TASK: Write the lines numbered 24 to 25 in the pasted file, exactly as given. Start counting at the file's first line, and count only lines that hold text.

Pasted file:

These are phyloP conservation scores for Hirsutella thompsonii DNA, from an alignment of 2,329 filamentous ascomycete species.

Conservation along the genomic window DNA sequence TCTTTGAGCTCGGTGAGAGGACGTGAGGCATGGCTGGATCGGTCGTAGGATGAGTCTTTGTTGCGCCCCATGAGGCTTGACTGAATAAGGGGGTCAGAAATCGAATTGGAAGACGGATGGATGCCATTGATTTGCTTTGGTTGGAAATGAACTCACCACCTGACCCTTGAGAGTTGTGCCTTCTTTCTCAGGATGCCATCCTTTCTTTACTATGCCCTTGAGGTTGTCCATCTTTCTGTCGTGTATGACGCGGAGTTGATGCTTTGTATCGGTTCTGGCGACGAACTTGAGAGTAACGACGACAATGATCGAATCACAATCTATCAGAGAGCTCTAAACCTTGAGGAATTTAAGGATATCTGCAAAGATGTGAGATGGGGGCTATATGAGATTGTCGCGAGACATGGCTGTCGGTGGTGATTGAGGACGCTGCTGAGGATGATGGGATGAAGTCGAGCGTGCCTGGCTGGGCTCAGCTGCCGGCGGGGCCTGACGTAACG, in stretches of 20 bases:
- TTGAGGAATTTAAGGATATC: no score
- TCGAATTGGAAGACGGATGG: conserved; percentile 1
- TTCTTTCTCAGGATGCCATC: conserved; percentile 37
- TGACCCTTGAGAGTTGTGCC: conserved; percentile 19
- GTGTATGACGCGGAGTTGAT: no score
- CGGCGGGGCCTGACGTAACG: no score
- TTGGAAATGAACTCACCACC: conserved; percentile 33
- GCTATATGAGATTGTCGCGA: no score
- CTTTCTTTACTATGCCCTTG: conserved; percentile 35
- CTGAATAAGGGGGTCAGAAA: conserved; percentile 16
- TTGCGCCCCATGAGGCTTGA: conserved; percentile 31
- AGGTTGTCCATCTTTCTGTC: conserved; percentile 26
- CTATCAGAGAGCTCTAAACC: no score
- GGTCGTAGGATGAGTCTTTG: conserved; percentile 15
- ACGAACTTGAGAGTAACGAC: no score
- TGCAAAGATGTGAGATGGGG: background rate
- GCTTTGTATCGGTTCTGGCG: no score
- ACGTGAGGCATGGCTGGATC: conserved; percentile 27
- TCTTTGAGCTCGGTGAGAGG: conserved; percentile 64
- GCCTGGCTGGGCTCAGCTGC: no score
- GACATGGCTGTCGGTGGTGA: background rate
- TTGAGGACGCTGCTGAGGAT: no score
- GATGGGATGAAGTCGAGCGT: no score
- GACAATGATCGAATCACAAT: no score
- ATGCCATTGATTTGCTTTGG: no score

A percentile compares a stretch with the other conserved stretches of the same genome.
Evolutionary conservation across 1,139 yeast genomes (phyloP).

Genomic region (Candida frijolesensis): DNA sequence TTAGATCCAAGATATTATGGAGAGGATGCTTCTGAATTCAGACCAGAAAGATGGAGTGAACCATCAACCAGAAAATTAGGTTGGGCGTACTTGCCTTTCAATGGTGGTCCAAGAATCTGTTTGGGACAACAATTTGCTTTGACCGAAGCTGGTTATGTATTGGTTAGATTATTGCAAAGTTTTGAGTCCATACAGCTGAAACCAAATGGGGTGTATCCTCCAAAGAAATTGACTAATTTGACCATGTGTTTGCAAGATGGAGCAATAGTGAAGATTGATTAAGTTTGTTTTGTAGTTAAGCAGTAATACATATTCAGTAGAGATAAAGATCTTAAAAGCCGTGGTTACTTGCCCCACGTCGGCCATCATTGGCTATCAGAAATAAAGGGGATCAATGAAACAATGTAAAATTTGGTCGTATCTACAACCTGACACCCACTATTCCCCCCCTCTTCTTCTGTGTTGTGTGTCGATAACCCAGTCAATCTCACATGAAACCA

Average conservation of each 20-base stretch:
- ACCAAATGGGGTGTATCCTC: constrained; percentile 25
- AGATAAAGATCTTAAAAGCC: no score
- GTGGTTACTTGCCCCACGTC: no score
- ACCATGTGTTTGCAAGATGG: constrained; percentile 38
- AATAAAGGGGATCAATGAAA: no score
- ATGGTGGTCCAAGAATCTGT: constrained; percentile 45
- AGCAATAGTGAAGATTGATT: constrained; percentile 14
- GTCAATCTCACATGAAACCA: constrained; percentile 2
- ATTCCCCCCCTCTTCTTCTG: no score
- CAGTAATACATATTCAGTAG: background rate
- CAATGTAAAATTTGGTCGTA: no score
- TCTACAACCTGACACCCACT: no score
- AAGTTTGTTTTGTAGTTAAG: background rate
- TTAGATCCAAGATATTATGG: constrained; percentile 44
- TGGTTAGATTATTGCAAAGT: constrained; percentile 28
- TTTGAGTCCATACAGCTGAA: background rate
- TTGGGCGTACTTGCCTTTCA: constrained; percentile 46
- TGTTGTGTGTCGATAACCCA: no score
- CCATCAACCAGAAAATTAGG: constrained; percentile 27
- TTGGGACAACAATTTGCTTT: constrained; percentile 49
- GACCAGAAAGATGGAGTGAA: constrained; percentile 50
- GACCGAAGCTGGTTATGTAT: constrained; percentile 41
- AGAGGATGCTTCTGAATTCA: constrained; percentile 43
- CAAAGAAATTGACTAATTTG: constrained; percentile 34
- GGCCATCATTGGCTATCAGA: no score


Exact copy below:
- TTGAGGACGCTGCTGAGGAT: no score
- GATGGGATGAAGTCGAGCGT: no score